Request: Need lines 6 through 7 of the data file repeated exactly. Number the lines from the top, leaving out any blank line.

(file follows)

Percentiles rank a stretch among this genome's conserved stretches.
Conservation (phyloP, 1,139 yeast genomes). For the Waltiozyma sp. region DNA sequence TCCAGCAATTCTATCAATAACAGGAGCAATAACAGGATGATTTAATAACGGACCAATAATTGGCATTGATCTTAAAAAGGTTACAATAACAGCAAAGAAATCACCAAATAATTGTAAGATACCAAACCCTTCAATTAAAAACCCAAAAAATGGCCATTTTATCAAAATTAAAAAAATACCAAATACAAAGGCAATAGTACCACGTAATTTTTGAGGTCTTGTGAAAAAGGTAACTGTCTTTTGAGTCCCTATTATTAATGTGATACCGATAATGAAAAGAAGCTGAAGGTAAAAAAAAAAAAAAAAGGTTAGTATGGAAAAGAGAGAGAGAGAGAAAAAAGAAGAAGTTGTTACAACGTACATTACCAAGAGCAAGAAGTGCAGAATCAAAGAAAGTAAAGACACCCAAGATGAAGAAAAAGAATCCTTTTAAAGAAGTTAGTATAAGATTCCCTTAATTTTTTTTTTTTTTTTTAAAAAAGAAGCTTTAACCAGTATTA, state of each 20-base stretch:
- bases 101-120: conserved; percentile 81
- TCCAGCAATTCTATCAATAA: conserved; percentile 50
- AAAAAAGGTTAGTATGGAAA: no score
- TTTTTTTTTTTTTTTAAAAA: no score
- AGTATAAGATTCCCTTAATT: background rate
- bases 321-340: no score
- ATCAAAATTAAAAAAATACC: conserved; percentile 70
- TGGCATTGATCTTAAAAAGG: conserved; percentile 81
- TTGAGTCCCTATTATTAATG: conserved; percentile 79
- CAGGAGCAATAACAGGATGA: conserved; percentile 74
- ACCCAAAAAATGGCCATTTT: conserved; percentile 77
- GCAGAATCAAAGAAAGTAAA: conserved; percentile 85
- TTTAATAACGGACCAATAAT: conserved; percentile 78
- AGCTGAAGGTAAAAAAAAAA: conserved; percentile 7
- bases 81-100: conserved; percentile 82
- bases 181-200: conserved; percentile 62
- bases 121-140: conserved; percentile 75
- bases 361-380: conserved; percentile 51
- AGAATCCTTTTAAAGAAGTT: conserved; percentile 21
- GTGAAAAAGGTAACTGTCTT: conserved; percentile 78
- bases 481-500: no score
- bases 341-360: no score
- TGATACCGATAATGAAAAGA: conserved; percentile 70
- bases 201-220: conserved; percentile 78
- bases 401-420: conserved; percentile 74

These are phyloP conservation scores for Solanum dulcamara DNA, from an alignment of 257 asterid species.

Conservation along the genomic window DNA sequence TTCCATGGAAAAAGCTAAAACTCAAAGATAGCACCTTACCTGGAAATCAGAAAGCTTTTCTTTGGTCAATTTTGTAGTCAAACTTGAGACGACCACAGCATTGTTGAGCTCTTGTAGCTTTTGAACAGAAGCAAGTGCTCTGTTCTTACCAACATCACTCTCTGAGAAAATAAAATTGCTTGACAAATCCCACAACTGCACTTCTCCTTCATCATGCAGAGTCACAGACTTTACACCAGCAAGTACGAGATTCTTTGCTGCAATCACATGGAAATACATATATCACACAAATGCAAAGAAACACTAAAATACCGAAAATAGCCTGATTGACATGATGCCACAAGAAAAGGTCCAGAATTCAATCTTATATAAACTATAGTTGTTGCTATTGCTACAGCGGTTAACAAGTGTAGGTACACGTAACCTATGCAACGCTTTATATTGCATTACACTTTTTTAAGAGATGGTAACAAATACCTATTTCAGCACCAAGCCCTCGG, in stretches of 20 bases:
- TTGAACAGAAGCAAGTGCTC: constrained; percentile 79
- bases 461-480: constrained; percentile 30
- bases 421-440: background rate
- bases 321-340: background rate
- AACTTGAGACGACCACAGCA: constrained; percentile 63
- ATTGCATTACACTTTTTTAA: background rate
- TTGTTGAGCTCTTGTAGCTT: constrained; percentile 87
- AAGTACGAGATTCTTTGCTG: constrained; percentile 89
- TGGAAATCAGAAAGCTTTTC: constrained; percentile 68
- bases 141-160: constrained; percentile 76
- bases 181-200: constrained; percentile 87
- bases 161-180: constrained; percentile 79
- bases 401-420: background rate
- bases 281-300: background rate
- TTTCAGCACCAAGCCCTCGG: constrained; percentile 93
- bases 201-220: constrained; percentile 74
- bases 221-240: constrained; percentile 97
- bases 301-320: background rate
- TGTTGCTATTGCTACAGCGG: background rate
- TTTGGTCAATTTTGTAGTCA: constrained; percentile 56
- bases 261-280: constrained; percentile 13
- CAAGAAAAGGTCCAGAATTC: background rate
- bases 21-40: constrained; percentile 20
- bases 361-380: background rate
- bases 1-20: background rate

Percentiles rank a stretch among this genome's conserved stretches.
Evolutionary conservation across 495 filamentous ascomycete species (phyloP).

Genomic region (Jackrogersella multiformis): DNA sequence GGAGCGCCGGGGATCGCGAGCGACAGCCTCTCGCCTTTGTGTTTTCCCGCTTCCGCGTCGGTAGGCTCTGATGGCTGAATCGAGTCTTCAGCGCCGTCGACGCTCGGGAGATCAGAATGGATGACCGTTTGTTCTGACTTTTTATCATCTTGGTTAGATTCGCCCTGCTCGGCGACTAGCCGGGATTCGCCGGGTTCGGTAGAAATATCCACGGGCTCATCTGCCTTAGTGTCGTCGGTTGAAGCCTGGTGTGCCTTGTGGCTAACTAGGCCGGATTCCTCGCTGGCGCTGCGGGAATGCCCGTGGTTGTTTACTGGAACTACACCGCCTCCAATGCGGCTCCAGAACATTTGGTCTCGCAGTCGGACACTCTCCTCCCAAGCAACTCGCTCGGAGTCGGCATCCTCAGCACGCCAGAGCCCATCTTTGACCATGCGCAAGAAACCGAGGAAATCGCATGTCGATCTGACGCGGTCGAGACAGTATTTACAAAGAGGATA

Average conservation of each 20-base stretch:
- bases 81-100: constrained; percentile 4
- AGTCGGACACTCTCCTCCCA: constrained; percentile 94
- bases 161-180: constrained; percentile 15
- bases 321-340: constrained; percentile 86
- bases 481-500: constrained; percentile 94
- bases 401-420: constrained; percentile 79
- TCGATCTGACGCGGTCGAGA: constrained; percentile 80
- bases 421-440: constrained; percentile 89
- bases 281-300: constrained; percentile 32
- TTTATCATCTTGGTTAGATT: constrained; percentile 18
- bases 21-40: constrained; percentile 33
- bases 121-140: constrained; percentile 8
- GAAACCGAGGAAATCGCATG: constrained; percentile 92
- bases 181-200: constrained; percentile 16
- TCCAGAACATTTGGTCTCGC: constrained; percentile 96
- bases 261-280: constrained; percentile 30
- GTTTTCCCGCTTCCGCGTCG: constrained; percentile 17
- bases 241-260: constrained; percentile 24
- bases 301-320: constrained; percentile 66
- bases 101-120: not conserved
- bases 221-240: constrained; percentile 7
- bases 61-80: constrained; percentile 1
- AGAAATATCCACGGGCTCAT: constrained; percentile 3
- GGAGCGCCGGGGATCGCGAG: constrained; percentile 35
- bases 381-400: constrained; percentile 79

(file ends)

- TTTTTTTTTTTTTTTAAAAA: no score
- AGTATAAGATTCCCTTAATT: background rate